Simultaneously, a more romantic subgenre of reggae called lover’s rock (popularised by The Clash’s single Lover’s Rock on their London Calling LP) emerged in London in the mid-1970s. Led by female stars such as Louisa Marks and Janet Kay, lover’s rock not only offered an apolitical counterpoint, but it also brought women to the forefront of the genre’s male-dominated base. To better understand the subgenre, and experience how Jamaica’s soundsystem culture became a cornerstone of Black British youths, Steve McQueen's acclaimed film Lovers Rock is highly recommended.
While ska and reggae remain entrenched in popular culture, their most enduring legacy is in how they helped shape other genres. In the Bronx, New York, Jamaican immigrants brought over soundsystem culture, giving rise to the likes of Jamaican-born turntablist Kool Herc, who used DJ techniques invented back home, alongside practices such as “toasting” (the act of rhythmic chanting over a beat), to become one of the originators of hip-hop and rap.
Perhaps reggae’s influence can be most pervasively felt within electronic music. In the early days of reggae, producers like Errol Thompson and King Tubby would remix tracks by removing (or stripping-back) vocals, turning up the bass and drums, and manipulating samples with echo and reverb effects. The result was the invention of a subgenre called dub, which would become the catalyst for many strains of rave music in the coming decades, evolving into new genres such as jungle, drum and bass, UK garage, grime, dubstep, reggaeton and so much more.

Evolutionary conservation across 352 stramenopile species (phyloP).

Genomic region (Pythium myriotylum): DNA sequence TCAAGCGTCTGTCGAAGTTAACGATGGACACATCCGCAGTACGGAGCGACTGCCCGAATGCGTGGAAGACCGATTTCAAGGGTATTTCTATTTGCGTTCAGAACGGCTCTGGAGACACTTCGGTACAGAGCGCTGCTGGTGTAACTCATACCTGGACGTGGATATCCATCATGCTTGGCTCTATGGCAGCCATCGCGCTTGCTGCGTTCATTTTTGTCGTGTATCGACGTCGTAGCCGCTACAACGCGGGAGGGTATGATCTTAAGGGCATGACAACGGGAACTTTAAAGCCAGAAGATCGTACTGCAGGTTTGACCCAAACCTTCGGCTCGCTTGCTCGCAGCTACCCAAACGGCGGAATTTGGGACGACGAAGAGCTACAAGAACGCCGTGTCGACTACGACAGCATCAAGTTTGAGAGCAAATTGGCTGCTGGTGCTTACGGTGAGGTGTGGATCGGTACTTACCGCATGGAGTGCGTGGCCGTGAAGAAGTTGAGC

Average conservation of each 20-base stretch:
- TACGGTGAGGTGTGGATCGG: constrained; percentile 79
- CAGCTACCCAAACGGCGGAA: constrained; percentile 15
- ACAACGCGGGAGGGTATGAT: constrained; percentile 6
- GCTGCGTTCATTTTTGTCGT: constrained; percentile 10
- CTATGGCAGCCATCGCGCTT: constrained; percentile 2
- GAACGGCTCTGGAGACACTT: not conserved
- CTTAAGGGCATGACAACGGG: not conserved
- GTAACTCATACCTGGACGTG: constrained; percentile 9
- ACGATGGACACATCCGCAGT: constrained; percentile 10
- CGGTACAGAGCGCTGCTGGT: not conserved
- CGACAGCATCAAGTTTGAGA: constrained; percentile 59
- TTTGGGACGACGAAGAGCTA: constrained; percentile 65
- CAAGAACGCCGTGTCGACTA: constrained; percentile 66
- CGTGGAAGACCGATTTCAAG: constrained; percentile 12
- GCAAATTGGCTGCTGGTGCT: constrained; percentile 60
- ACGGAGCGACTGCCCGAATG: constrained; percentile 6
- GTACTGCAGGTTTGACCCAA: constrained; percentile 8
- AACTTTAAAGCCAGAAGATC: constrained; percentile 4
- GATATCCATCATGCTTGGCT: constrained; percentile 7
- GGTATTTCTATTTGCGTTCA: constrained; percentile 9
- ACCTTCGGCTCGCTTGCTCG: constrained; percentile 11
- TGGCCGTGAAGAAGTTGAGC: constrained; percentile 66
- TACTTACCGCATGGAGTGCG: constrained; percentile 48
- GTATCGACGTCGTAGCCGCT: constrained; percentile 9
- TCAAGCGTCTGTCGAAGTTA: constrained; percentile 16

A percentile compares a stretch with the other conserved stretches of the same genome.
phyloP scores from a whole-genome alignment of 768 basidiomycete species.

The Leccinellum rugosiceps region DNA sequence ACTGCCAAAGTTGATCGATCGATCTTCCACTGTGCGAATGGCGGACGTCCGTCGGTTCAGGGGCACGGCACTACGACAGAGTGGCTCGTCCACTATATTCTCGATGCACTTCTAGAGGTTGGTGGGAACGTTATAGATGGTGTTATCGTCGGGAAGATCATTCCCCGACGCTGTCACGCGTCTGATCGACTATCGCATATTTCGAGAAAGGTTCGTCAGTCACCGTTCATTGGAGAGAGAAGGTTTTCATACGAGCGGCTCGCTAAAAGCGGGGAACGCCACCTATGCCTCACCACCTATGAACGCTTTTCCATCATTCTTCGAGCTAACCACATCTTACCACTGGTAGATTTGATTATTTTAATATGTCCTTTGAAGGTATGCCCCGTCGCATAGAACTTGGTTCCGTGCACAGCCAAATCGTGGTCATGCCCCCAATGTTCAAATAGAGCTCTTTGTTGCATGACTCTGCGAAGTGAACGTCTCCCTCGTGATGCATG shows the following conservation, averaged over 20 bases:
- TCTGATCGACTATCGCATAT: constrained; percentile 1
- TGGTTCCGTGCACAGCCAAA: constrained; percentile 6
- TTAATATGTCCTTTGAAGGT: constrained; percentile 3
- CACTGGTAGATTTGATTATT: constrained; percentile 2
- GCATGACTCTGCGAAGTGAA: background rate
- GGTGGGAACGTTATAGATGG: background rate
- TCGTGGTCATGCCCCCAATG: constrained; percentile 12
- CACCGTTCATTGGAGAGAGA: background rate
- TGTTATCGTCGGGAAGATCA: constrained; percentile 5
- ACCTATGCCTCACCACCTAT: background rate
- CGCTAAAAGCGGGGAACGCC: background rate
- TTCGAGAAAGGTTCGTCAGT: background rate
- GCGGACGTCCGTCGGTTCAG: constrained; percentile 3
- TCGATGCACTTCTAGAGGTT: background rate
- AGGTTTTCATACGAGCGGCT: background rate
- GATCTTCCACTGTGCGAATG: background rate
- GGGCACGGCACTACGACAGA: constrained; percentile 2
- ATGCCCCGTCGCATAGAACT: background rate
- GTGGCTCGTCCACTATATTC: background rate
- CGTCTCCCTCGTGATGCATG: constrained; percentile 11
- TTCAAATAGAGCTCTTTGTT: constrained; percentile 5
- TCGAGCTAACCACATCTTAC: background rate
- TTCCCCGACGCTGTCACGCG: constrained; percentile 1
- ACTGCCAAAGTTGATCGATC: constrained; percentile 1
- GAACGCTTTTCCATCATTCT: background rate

The impact of ska and reggae on global pop culture cannot be overstated, pollinating the essence of the Jamaican spirit into far-flung diasporic corners, in many different forms. Even in Southeast Asia, the legacy of ska and reggae thrives in some of our region’s finest musicians. These are just four that you should check out.
This Singaporean six-piece may have started as an Oi! band (a subgenre of punk), but since their transition to ska, the group has been celebrated for their catchy tunes, crazy horn blasts and skanking melodies.
Active for the last quarter century, this legendary Malaysian band are renowned for their rootsy and vibrant take on ska, reggae, rocksteady and dub.
Hailing from Thailand, Srirajah Rockers are one of the region's most soulful reggae acts, combining elements of lover's rock and luk thung (Thai country music) into their downtempo sound.
Perhaps no reggae-influenced artist in Singapore has made it as big as rapper Masia One, who has not only worked with Pharrell and Dr. Dre overseas, but also founded Singapura Dub Club back home.
Hidzir Junaini is a freelance journalist in Singapore, currently covering film & television for publications such as NME Asia and Popwire. He has previously served as a writer and editor for various pop culture magazines such as inSing, JUICE Singapore, Bandwagon, MTV Asia, Straatosphere, and VICE, among others.